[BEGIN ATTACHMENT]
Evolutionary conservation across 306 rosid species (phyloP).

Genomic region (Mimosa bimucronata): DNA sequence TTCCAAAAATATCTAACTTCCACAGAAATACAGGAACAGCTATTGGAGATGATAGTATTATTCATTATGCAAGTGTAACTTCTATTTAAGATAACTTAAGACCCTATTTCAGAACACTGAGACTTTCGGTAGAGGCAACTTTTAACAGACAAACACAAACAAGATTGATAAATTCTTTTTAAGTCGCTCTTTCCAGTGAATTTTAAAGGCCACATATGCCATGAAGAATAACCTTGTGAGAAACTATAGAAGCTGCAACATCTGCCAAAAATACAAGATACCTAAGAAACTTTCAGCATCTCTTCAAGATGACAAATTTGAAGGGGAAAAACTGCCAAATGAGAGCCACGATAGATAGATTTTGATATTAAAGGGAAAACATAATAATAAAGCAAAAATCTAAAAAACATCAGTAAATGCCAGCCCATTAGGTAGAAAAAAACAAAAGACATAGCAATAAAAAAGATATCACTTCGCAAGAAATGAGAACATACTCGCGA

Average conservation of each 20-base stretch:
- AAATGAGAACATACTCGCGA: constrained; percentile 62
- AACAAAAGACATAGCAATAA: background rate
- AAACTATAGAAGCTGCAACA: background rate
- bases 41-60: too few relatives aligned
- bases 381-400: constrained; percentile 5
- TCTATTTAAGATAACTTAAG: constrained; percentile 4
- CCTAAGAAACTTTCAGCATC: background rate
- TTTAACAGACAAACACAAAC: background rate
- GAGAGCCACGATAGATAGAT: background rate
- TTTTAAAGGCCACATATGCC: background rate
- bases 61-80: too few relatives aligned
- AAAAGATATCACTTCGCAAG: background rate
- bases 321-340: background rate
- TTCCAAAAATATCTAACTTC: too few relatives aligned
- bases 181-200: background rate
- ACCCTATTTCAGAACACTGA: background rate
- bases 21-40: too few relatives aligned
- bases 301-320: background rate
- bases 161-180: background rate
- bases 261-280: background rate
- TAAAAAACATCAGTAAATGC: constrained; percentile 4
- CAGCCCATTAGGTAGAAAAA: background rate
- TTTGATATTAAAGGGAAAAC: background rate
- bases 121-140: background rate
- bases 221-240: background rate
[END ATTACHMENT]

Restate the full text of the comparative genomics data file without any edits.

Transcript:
Evolutionary conservation across 306 rosid species (phyloP).

Genomic region (Mimosa bimucronata): DNA sequence TTCCAAAAATATCTAACTTCCACAGAAATACAGGAACAGCTATTGGAGATGATAGTATTATTCATTATGCAAGTGTAACTTCTATTTAAGATAACTTAAGACCCTATTTCAGAACACTGAGACTTTCGGTAGAGGCAACTTTTAACAGACAAACACAAACAAGATTGATAAATTCTTTTTAAGTCGCTCTTTCCAGTGAATTTTAAAGGCCACATATGCCATGAAGAATAACCTTGTGAGAAACTATAGAAGCTGCAACATCTGCCAAAAATACAAGATACCTAAGAAACTTTCAGCATCTCTTCAAGATGACAAATTTGAAGGGGAAAAACTGCCAAATGAGAGCCACGATAGATAGATTTTGATATTAAAGGGAAAACATAATAATAAAGCAAAAATCTAAAAAACATCAGTAAATGCCAGCCCATTAGGTAGAAAAAAACAAAAGACATAGCAATAAAAAAGATATCACTTCGCAAGAAATGAGAACATACTCGCGA

Average conservation of each 20-base stretch:
- AAATGAGAACATACTCGCGA: constrained; percentile 62
- AACAAAAGACATAGCAATAA: background rate
- AAACTATAGAAGCTGCAACA: background rate
- bases 41-60: too few relatives aligned
- bases 381-400: constrained; percentile 5
- TCTATTTAAGATAACTTAAG: constrained; percentile 4
- CCTAAGAAACTTTCAGCATC: background rate
- TTTAACAGACAAACACAAAC: background rate
- GAGAGCCACGATAGATAGAT: background rate
- TTTTAAAGGCCACATATGCC: background rate
- bases 61-80: too few relatives aligned
- AAAAGATATCACTTCGCAAG: background rate
- bases 321-340: background rate
- TTCCAAAAATATCTAACTTC: too few relatives aligned
- bases 181-200: background rate
- ACCCTATTTCAGAACACTGA: background rate
- bases 21-40: too few relatives aligned
- bases 301-320: background rate
- bases 161-180: background rate
- bases 261-280: background rate
- TAAAAAACATCAGTAAATGC: constrained; percentile 4
- CAGCCCATTAGGTAGAAAAA: background rate
- TTTGATATTAAAGGGAAAAC: background rate
- bases 121-140: background rate
- bases 221-240: background rate